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A love story, actually

The Danish Girl, inspired by the lives of artists Lili Elbe and Gerda Wegener, whose marriage and work evolve as they navigate Lili's groundbreaking journey as a transgender pioneer

Kim Taylor-Foster

Reporter:

Kim Taylor-Foster

A love story, actually

The Danish Girl (15)
Running time 1hr 59 min
Rating ****

BRITISH director Tom Hooper may have won an Oscar for directing The King’s Speech, the highly decorated film about King George VI and his stammer, and been showered with acclaim for the technically ambitious Les Misérables, but in many ways
The Danish Girl is better than both. And that’s despite attracting criticism from some for its portrayal of what it is to be transgender and for casting a cisgender male in the lead role over a transgender alternative.

At its heart, this is a love story, albeit an unconventional one – and as a result, it’s all the more raw, complex and real. It touches many of us more profoundly than either of his previous films manage to do. We identify with these characters more readily than any of those in Les Mis or The King’s Speech; rather than sympathy, we feel full-blown empathy. Tom Hooper’s latest film is an indomitable triumph.

The Danish Girl takes the true story of one of the first gender re-alignment cases as its basis – Danish artist Lili Elbe, born Einar Wegener in 1882, played by Eddie Redmayne – and turns it into a heart-wrenching love story. We witness a far from simplistic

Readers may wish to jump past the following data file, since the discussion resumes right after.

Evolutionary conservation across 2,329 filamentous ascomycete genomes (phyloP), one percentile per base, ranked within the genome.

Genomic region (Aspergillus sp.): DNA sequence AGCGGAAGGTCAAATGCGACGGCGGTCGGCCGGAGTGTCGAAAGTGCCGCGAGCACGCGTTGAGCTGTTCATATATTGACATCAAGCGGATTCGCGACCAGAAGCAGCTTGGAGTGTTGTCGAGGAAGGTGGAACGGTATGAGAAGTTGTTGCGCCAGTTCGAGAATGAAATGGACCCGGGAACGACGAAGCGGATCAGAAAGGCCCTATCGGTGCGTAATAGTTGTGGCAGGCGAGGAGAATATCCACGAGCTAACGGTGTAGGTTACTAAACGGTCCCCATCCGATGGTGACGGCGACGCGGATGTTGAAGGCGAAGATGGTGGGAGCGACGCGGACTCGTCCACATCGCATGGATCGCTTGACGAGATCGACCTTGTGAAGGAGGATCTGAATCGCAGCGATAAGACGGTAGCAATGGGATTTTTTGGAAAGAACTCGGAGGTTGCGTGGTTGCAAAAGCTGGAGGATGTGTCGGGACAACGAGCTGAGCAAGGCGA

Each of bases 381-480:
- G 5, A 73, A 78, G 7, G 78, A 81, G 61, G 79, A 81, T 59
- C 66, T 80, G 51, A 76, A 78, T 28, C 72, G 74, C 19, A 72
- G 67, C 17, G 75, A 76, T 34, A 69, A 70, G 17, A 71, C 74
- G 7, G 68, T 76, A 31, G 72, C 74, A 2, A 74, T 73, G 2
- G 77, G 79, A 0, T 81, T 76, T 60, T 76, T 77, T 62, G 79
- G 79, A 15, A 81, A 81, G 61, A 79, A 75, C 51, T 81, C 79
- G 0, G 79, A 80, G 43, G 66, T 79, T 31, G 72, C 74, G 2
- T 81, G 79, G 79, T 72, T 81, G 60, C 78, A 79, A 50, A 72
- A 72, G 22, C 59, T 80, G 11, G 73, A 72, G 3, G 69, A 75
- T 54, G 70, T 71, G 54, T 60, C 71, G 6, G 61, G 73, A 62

marital breakdown fuelled by one person’s struggle for acceptance, not only by those he loves but also by society – and crucially, his/herself.

It’s a story about the human condition, and – not dissimilar to Todd Haynes’s recent Carol – it’s also about realistic, complicated human beings struggling to find a place in the world and a moment in time that doesn’t accept them. This includes Einar’s wife Gerda (Alicia Vikander), who inevitably faces her own struggle with her husband’s revelations. She proves herself to be a character ahead of, or at least existing outside the confines of, her time. She’s an artist – and a sexually adventurous, bold and independent one at that – with progressive attitudes, and she becomes a rock for Einar to lean on. A wonderfully rounded character played sensitively by Vikander, she’s the film’s hushed standout, while Eddie Redmayne garners the attention for his equally sensitive but more conspicuous portrayal.It’s Vikander’s performance, however, that touches and resonates; she brings an incredible depth and strength to Gerda in this well-written role.

With a hurried ending, The Danish Girl isn’t perfect – you’d like a tad more investigation through one-to-one conversations into what such a crisis might do to their relationship. As a viewer, I’m not sure you fully understand why their close relationship has to end or why they are suddenly no longer married. There’s an assumption made thatof course they can no longer be together but the more broadminded among the audience will be questioning whether it’s a given that they have to separate.

Although the film may come under fire, its portrayal of the central relationship as authentic, loving and ‘modern’ is the film’s biggest, most heartbreaking, achievement – but it also gains power from its juxtaposition of visually appealing, King’s Speech-style, period drama looks with low-concept indie spirit. It’s one of the cleverest and most moving releases you’ll see in
cinemas all year.

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